Be sure to pick up Mike’s latest mystery (out today!) called DEADLY DUNES. It’s a fun, fast-paced read with a wonderful protagonist and an idyllic Florida beach setting. Only $4.95 on Kindle, $14.95 for trade paperback. And check out Mike’s website.
What do you write?
War and its effects on the warrior was my overwhelming theme for many years. Counseling for PTSD led to journaling, and that led to the writing of my Vietnam War memoir, The Proud Bastards. Learning to deal with the effects of Post Traumatic Stress Disorder inspired my post-war autobiographical novel, The Private War of Corporal Henson. I’ve been a Civil War buff for as long as I can remember, and grew up fascinated by the story of an area family whose two sons fought on opposing sides during the war. That was the genesis for my two-volume Civil War/Reconstruction novel, Of Blood and Brothers.
I was burned out on the subject of war. I needed a break, and needed it badly. No way was I going to jump into another book about war. One day a “what if” leaped into my mind: what if a man was relaxing on a fishing vacation and happened to hook a dead body? Then an opening sentence came to me and wouldn’t go away. The first cast of the day turned my dream vacation into a nightmare. That was it, all I had. I didn’t know who the protagonist was, what he did for a living, nothing other than he was on vacation and fishing. Mulling it over, I decided it had to be a mystery of some sort. Mystery? I’d never written one. I hadn’t even read a mystery in years. As a kid I was fascinated with The Hardy Boys books. One-by-one I had scrimped and saved, bought and read the first forty-something of their mysteries. But could I write one?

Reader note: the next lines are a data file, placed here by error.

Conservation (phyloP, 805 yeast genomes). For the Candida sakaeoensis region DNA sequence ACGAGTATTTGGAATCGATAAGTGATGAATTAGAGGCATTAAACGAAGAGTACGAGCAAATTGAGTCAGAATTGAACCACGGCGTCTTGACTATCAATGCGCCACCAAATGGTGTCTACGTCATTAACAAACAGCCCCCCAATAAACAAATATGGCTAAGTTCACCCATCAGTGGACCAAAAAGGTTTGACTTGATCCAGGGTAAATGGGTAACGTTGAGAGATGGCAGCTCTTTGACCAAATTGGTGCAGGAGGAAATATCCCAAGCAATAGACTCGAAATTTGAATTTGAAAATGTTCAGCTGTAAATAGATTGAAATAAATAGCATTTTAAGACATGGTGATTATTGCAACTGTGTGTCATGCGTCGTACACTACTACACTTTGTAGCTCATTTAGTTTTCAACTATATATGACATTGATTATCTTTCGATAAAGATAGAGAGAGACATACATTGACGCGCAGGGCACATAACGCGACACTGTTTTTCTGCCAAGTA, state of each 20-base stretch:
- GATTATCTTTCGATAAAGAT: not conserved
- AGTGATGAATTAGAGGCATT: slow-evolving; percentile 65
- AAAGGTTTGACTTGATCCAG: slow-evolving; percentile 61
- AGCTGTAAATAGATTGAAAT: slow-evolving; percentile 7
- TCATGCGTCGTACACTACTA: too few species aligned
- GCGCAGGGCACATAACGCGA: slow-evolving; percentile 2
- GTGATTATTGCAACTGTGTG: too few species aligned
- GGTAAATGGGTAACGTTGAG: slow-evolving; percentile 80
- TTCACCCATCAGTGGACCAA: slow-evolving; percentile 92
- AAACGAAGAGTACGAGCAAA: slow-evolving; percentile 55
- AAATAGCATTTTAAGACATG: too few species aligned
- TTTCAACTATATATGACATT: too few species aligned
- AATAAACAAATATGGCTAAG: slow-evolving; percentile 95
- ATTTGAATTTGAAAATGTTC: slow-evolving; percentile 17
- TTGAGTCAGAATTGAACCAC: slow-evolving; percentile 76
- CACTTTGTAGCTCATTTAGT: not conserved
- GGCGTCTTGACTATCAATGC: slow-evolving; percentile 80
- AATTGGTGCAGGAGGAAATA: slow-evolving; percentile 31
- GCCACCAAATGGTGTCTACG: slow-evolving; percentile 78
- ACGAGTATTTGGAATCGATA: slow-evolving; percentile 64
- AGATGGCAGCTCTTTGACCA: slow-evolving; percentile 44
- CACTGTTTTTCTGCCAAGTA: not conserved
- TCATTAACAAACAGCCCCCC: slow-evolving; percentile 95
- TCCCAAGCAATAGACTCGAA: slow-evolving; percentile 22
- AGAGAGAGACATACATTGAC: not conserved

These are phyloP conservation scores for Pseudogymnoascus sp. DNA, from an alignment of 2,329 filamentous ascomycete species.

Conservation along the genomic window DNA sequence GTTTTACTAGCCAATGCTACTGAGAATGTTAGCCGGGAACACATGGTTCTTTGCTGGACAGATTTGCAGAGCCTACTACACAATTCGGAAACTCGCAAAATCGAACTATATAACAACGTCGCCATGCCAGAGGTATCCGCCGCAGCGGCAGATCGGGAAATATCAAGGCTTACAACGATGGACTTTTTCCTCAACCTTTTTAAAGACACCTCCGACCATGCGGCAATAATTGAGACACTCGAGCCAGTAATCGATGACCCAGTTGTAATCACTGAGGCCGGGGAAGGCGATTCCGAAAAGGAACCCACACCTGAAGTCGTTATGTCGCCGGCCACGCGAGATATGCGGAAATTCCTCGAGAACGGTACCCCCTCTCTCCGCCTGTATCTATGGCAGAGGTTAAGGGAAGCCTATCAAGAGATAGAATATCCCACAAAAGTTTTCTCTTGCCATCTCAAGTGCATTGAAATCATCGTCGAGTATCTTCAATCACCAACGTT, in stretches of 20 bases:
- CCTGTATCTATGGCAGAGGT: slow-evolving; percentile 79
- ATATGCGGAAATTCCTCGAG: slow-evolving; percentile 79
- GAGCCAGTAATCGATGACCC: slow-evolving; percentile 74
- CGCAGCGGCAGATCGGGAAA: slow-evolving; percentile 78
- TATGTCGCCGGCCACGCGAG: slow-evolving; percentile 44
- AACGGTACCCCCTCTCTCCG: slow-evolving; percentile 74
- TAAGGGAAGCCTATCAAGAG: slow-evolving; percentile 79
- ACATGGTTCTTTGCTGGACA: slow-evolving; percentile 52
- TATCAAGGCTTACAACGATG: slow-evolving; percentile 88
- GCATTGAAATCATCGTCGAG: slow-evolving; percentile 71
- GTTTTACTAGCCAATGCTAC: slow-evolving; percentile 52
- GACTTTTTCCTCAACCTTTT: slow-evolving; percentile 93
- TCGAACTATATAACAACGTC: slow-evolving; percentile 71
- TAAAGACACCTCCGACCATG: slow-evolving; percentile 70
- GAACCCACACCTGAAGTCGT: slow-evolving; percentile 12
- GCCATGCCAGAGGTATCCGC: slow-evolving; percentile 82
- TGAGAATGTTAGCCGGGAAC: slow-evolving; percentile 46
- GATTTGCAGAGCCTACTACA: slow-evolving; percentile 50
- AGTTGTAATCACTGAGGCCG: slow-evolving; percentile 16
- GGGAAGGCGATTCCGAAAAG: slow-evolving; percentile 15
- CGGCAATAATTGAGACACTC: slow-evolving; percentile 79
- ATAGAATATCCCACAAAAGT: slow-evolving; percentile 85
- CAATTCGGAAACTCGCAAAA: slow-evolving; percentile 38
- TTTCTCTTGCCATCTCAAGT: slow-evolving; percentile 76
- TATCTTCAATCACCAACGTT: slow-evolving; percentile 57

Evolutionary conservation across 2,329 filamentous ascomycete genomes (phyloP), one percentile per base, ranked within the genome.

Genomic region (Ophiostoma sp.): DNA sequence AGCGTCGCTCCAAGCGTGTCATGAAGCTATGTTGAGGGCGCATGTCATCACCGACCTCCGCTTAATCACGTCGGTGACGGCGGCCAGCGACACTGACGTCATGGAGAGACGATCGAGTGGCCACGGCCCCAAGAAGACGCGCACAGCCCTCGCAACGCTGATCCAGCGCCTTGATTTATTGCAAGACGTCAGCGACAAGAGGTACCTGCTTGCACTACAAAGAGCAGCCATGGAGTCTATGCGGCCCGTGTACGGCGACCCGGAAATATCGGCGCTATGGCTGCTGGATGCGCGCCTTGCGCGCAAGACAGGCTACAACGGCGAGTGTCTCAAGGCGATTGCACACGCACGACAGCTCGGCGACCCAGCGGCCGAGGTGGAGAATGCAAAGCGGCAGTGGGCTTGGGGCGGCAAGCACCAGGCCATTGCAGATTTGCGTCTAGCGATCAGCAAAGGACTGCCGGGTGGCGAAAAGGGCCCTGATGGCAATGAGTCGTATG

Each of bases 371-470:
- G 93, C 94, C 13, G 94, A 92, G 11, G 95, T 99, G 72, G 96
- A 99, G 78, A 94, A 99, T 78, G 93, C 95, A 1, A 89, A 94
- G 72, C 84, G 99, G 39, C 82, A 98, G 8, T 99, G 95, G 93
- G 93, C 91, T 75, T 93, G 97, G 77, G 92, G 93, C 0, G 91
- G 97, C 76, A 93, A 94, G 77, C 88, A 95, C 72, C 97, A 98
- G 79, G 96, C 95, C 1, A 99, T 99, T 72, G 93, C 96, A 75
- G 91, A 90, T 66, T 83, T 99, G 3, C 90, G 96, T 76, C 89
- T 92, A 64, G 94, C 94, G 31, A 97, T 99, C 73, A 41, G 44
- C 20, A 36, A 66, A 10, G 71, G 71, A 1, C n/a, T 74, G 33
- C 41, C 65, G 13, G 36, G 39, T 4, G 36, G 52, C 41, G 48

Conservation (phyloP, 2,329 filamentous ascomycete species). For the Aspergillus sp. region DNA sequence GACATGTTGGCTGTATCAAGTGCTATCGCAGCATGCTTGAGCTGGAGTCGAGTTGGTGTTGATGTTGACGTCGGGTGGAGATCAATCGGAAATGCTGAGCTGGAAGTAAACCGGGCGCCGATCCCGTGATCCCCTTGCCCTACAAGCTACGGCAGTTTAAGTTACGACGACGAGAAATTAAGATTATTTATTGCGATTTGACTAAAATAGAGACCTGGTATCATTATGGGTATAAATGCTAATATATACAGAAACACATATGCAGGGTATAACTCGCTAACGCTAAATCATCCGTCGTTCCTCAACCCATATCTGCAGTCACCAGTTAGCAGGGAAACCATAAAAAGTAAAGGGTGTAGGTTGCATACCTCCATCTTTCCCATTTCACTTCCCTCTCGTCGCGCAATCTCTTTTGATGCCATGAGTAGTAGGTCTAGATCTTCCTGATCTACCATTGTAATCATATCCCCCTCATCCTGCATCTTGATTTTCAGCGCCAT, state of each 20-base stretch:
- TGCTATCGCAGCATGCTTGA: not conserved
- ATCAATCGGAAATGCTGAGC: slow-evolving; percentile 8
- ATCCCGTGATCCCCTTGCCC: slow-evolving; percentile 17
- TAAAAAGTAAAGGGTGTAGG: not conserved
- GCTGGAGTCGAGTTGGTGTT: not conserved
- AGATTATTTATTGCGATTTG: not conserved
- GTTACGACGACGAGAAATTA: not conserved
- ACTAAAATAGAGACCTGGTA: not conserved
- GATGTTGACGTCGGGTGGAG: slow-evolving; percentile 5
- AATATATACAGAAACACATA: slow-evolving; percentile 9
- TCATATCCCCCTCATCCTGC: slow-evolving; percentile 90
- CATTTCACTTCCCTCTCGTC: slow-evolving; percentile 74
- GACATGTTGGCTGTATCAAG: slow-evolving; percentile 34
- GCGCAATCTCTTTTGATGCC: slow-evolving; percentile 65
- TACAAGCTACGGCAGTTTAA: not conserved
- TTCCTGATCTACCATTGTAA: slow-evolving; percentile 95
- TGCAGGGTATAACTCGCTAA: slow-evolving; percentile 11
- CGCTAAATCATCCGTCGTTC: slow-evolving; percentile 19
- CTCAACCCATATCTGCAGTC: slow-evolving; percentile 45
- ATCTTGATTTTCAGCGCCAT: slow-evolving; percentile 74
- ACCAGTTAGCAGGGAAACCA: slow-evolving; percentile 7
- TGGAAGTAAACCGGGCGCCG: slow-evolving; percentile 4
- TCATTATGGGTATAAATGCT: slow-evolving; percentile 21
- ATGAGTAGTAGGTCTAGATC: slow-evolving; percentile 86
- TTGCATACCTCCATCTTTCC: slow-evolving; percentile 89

I decided to try. I began reading stacks of mysteries, everything from cozies to Mickey Spillane. All the while I was storing ideas in the back of my mind and jotting the best ones on paper. One day I decided it was time. I sat down at the computer, wrote “Chapter 1” centered on the page, and below it I typed my opening line. I was writing again, and the subject wasn’t war! Hallelujah! That manuscript became Deadly Catch: A Mac McClellan Mystery. And so it goes.
Why do you write?
I suppose my experience as a combat Marine in Vietnam is to blame. I returned home from my tour of duty flat on my back from severe wounds, compounded by PTSD (although I wasn’t aware of it at the time). As the years dragged by war became a compulsion: recurring nightmares, intrusive thoughts, hyper-alertness, anger, the constant dread that “the hammer” could drop at anytime, anywhere. It was something I had to purge, or die. After seventeen years I sought counseling. Ultimately I learned the only way to deal with the root cause was to put it on paper. All my books prior to the Mac McClellan Mystery series dealt with war to one extent or another. They say “write what you know”—and I knew war. It left such an imprint on me that I doubt I could write a book without at least a backstory connecting the combat experience. Hence Mac McClellan’s twenty-four year career in the Marine Corps and his deployments to Iraq.
How do you write?
I wrote The Proud Bastards in longhand, filling up three spiral notebooks. Actually, I would write my day’s work in the notebook and then edit it the next day as I typed it on an old Royal portable typewriter. Then I would start the new day’s work, and repeat ad nauseam. With some of the advance money from The Proud Bastards, I bought a Brother electric typewriter and thought I was in hog heaven! I still maintained the routine of reviewing and editing the previous day’s work before tackling the blank pages ahead. Repeating the process of writing-editing-writing-editing became habitual and remains my SOP to this day.
When do you write?